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iSCSI storage

by edman545


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This box is sitting in the basement serving as an iscsi target for two clustered hyper-v servers. It's not much to look at, but it's sitting down in the basement so I rarely have to look at it. This box has about 12 virtual machines stored on it, and the performance is better than expected. It is filling the role of a cheap NAS in my test lab at home.

The case had 4 external 5.25" bays, so I put four of the hard drives in removable trays. The six 500 gb drives are in raid 10, which gives me redundancy and better performance. The SAS controller has no on-board cache, so RAID-5 performance stinks. It does however handle the RAID, so the cpu load is very small. The single core sempron handles this just fine, and at 45 watts it always stays cool with the stock HSF.

I have the storage network connected to the on-board NIC, which surprisingly supports 9k jumbo frames. The add-on nic is just for remote management. The driver is terrible, so I would not recommend this NIC for any sort of important job, but it fits my needs for the price.

I'm using Starwind iSCSI Free edition running on top of windows server 2008r2. If you're not familiar with it, it uses system ram as disk cache for Iscsi hosts. This makes write speeds incredibly fast, up to a point. This is also the reason for 8 gb of ram.

The PSU and RAM are not exactly the same as what I bought, but close enough. The RAM, 40 gb HDD and case came from spare parts.

If you are looking for the two servers, their current status is in my saved parts list. I'll publish them once I get photos and finalize the configuration.

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lenoz 2 Builds 1 point 42 months ago

I like the idea of listing some builds you simply wouldn't think of. If PCPP ever starts listing NAS bodies I'll set my Diskstation DS413 up as a completed build :)

th3m4dh4tt3r 1 Build 1 point 42 months ago

Sweet! How's your cluster set up? With an MPI? I have a few old servers running ubuntu server with an MPI all clustered up.

edman545 submitter 10 Builds 1 point 42 months ago

Just windows server failover clustering. Works really well with starwind iscsi. I had a proxmox cluster for a while, but I didn't like the performance of the windows virtual machines that I needed.

th3m4dh4tt3r 1 Build 1 point 42 months ago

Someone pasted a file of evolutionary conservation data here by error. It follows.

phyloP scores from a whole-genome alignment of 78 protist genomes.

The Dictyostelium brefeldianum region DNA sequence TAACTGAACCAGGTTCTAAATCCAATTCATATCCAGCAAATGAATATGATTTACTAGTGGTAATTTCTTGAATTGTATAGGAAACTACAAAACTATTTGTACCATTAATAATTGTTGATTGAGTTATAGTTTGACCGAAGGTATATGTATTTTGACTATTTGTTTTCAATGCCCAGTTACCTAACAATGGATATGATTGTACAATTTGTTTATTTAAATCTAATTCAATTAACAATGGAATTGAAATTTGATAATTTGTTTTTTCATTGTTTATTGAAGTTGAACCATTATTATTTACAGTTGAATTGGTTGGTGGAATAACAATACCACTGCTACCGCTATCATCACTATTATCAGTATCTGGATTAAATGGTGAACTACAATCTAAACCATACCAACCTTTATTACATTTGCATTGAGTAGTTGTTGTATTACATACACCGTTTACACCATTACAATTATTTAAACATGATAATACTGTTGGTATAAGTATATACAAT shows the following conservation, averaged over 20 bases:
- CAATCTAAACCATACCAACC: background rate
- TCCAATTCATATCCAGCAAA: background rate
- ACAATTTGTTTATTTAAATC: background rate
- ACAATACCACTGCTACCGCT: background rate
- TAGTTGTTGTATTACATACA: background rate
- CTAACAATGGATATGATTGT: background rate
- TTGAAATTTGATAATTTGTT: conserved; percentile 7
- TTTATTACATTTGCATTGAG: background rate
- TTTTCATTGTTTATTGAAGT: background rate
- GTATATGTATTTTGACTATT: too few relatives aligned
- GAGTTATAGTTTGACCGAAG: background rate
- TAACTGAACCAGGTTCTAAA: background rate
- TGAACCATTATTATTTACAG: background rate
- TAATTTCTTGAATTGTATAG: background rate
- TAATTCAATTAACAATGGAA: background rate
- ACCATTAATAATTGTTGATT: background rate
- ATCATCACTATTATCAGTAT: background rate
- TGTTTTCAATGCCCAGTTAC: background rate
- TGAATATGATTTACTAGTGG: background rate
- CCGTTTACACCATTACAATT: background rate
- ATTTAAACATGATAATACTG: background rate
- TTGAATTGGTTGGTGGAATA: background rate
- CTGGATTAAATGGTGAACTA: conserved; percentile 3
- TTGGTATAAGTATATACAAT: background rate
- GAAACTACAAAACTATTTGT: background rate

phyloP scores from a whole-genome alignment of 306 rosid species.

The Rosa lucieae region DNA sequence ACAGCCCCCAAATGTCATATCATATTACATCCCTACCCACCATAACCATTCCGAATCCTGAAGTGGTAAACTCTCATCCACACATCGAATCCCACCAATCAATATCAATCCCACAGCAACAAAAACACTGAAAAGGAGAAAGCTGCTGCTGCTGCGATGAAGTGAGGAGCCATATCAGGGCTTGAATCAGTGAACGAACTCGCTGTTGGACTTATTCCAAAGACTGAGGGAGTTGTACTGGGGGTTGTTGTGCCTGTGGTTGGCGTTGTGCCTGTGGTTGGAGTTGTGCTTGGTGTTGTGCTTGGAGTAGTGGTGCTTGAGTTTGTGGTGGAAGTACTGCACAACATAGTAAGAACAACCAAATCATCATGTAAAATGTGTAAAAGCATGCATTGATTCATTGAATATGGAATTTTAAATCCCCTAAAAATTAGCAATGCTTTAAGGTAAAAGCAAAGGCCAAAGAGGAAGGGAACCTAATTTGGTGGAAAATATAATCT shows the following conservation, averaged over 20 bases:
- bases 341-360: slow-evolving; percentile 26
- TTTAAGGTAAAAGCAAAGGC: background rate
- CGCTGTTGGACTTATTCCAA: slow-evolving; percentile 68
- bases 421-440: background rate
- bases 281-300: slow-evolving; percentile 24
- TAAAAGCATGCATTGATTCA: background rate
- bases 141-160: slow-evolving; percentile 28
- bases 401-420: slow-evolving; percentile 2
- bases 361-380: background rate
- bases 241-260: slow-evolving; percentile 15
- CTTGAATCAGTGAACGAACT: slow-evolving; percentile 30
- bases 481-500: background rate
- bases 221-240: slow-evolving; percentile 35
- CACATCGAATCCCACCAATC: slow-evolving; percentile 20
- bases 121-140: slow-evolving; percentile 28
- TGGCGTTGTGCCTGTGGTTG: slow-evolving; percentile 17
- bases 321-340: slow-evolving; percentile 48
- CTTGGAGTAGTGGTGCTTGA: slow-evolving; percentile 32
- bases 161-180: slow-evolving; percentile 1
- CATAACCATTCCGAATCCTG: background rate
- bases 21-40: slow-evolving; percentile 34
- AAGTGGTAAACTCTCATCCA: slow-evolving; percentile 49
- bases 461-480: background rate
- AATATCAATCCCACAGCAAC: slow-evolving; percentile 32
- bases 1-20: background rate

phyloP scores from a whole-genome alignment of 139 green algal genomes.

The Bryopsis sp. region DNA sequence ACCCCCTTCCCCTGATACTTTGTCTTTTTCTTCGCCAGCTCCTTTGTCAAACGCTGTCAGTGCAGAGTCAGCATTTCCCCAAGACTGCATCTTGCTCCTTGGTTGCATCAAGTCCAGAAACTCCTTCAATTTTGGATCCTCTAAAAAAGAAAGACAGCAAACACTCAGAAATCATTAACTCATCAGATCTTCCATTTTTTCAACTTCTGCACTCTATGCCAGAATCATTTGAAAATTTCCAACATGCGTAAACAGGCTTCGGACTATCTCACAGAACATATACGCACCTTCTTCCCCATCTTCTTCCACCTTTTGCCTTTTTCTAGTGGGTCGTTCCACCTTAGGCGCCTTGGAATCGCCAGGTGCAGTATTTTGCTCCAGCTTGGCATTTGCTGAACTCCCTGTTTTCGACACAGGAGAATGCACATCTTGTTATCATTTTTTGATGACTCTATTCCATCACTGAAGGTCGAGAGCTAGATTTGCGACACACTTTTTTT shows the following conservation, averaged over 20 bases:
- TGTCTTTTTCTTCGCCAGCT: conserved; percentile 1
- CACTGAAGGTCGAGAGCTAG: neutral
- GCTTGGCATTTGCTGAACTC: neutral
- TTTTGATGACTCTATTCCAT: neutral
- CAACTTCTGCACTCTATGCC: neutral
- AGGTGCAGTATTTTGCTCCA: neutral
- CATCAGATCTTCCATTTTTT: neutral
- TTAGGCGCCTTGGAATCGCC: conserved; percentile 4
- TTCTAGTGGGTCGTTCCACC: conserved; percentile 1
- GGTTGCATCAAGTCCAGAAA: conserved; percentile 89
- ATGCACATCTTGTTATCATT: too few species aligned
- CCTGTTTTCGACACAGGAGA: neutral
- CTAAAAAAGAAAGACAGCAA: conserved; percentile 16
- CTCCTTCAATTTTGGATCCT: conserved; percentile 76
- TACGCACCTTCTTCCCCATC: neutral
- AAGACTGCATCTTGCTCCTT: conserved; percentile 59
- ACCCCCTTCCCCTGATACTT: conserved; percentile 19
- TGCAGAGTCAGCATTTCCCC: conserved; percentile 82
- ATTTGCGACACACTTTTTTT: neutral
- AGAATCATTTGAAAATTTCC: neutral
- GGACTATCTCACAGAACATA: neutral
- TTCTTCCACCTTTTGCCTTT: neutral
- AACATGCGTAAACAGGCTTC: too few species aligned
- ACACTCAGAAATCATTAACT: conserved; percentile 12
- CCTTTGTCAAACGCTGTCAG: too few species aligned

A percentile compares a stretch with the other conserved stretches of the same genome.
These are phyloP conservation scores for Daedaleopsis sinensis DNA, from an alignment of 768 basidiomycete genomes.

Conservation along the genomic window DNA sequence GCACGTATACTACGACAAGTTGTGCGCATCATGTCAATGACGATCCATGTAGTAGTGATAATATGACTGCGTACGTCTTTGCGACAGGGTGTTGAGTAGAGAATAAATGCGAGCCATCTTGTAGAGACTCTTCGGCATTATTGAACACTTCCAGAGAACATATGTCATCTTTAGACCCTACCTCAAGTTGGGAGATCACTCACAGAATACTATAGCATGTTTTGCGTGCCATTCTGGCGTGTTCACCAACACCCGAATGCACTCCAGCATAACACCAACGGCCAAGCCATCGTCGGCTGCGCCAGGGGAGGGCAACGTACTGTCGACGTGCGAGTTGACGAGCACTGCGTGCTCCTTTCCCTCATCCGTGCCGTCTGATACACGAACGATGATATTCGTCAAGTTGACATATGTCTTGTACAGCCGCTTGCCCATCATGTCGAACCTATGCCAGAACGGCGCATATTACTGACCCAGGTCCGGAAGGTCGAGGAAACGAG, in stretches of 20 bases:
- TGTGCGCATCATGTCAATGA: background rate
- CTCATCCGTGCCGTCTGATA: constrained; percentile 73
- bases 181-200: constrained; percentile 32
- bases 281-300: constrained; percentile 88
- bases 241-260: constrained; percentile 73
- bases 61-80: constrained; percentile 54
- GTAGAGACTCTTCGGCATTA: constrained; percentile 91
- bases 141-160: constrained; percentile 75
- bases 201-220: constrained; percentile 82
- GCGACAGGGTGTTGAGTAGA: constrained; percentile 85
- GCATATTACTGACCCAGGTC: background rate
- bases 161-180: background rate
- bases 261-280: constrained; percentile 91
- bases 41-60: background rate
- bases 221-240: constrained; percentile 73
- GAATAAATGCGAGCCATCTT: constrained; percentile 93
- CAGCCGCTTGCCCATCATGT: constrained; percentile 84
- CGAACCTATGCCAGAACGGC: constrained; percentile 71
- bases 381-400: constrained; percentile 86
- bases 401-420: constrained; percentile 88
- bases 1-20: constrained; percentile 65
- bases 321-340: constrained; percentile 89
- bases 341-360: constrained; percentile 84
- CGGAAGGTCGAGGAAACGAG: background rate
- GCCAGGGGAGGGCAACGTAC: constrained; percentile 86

Oh, that's awesome! Have you ever used a linux cluster with an MPI, if so, how does it compare to a windows server cluster?

edman545 submitter 10 Builds 2 points 41 months ago

I have not used MPI before. Windows clustering is a little different though. Basically it allows for automatic failover and live migration of the virtual computers if the physical computer goes down for some reason. It works well for this purpose, but my main gripe is that it requires a health Active Directory Domain that exists outside the cluster in order to function. Because of this, you can't be entirely virtual.

th3m4dh4tt3r 1 Build 1 point 41 months ago

Oooh, I see. That's kind of annoying. Would it be possible to create an entirely virtual cluster, based on two virtual machines?

edman545 submitter 10 Builds 1 point 41 months ago

Windows Server failover clustering requires a healthy active directory to function. If your active directory servers are virtual, then you are stuck in a catch22. Can't start the cluster because your domain controllers are down. You can't bring the domain controllers up because the cluster is down. you CAN still run a virtual domain controller on the same server though, it just can't be part of the cluster. So I have a virtual domain controller running on each of the physical Hyper-V servers that is not part of the cluster.

edman545 submitter 10 Builds 1 point 40 months ago

First drive failure! Pulled the wrong drive! Total data loss! Kept a daily backup to an external USB disk though. 1.2 tb of data takes a while on usb 2.0.

edman545 submitter 10 Builds 1 point 36 months ago

Second hard drive failure!. I would not recommend these removable trays. The drives get far too hot. There is a fan on it, but it isn't enough apparently.

ItsJxzza 1 point 25 months ago

How do things like these work and why would you need them? Sorry, I'm new to this.

edman545 submitter 10 Builds 1 point 22 months ago

Basically this server is acting as the local hard drive for three other servers. The benefit is that any workload is not constrained to one piece of physical hardware. I have a minecraft server running on one physical computer, and the PSU blows up, the server will automagically fail over to another piece of hardware and players aren't even disconnected.